The conversation about broadband and development has moved on from an early sense of wonder about this new technology, to a more sober systems approach. Questions are now being raised about the infrastructure needed to support the worldwide deployment and adoption of the Internet. Who will build it? How will we pay for it? And how can it work to solve some of our most basic societal needs?

These were the topics tackled in the “Broadband Driving Development” session by a panel comprising Omobola Johnson, Nigeria’s Minister of Communications and Technology, Amr Badawi, then President of Egypt’s National Telecom Regulatory Authority, Yung Kim, President and Group Chief Strategic Officer of the Republic of Korea’s KT Corporation, Franco Bernabè, CEO of Telecom Italia, Robert Pepper, Vice-President for Global Policy at Cisco, Kathryn Brown, Senior Vice-President for Corporate Citizenship and International Relations at Verizon, and Dr Hamadoun I. Touré, ITU Secretary-General.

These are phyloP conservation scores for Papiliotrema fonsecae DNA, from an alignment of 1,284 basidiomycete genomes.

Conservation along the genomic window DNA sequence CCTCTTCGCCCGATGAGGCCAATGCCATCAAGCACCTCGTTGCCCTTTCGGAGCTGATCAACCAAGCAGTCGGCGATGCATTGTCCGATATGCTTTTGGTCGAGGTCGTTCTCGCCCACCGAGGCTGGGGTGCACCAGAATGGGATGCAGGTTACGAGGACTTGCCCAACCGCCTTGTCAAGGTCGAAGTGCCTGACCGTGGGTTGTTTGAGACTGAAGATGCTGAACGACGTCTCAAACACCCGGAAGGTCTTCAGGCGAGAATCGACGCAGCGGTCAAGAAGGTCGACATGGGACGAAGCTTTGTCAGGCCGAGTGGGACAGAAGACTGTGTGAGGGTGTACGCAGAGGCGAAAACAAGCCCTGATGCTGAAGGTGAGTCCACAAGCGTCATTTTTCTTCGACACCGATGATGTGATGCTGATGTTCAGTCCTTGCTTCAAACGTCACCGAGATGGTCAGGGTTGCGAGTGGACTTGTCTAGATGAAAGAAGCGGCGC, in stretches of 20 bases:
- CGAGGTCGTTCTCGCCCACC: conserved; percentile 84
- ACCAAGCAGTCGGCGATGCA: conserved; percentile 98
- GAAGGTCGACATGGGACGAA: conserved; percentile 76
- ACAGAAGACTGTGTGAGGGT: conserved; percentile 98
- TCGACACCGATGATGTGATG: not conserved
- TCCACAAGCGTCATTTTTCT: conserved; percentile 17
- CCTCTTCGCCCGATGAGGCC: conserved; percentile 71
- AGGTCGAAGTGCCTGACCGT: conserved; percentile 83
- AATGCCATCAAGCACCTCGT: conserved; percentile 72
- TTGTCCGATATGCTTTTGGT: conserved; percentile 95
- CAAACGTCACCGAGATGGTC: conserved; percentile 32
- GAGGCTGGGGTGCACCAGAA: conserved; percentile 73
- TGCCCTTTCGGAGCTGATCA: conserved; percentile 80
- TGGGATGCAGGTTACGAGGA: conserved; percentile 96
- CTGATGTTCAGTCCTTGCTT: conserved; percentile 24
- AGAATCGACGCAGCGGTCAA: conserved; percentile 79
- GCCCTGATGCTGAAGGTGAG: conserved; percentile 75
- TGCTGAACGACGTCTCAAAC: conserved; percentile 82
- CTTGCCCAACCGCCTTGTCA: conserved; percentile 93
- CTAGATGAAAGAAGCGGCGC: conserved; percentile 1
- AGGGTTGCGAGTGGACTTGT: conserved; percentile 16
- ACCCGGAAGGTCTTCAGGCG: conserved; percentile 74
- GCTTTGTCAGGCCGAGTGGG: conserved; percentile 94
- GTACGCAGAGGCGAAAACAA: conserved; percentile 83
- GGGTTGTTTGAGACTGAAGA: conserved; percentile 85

Ms Johnson talked about relevance, evolution of infrastructure and solutions, and risk. These topics emerge from a mature assessment of where we are today in the worldwide deployment of the Internet.

Communication technologies are already integrated in most sectors of the economy and they are highly relevant to growth, to productivity, and to our individual and collective aspirations.

All participants agreed that if access to the Internet is not available, growth is stymied; people, communities and countries are left behind. But they also agreed that one size does not fit all. Indeed, the nature of the open Internet platform and connected technologies is that they provide opportunity for individualized innovation, for the development of solutions that fit regional needs. For example, in Nigeria, simple technologies such as wireless SMS are used to monitor the health of pregnant women, resulting in a reduction in the death rate of expectant mothers, whereas more advanced Internet applications are used to provide health education to healthcare workers in rural areas of the country.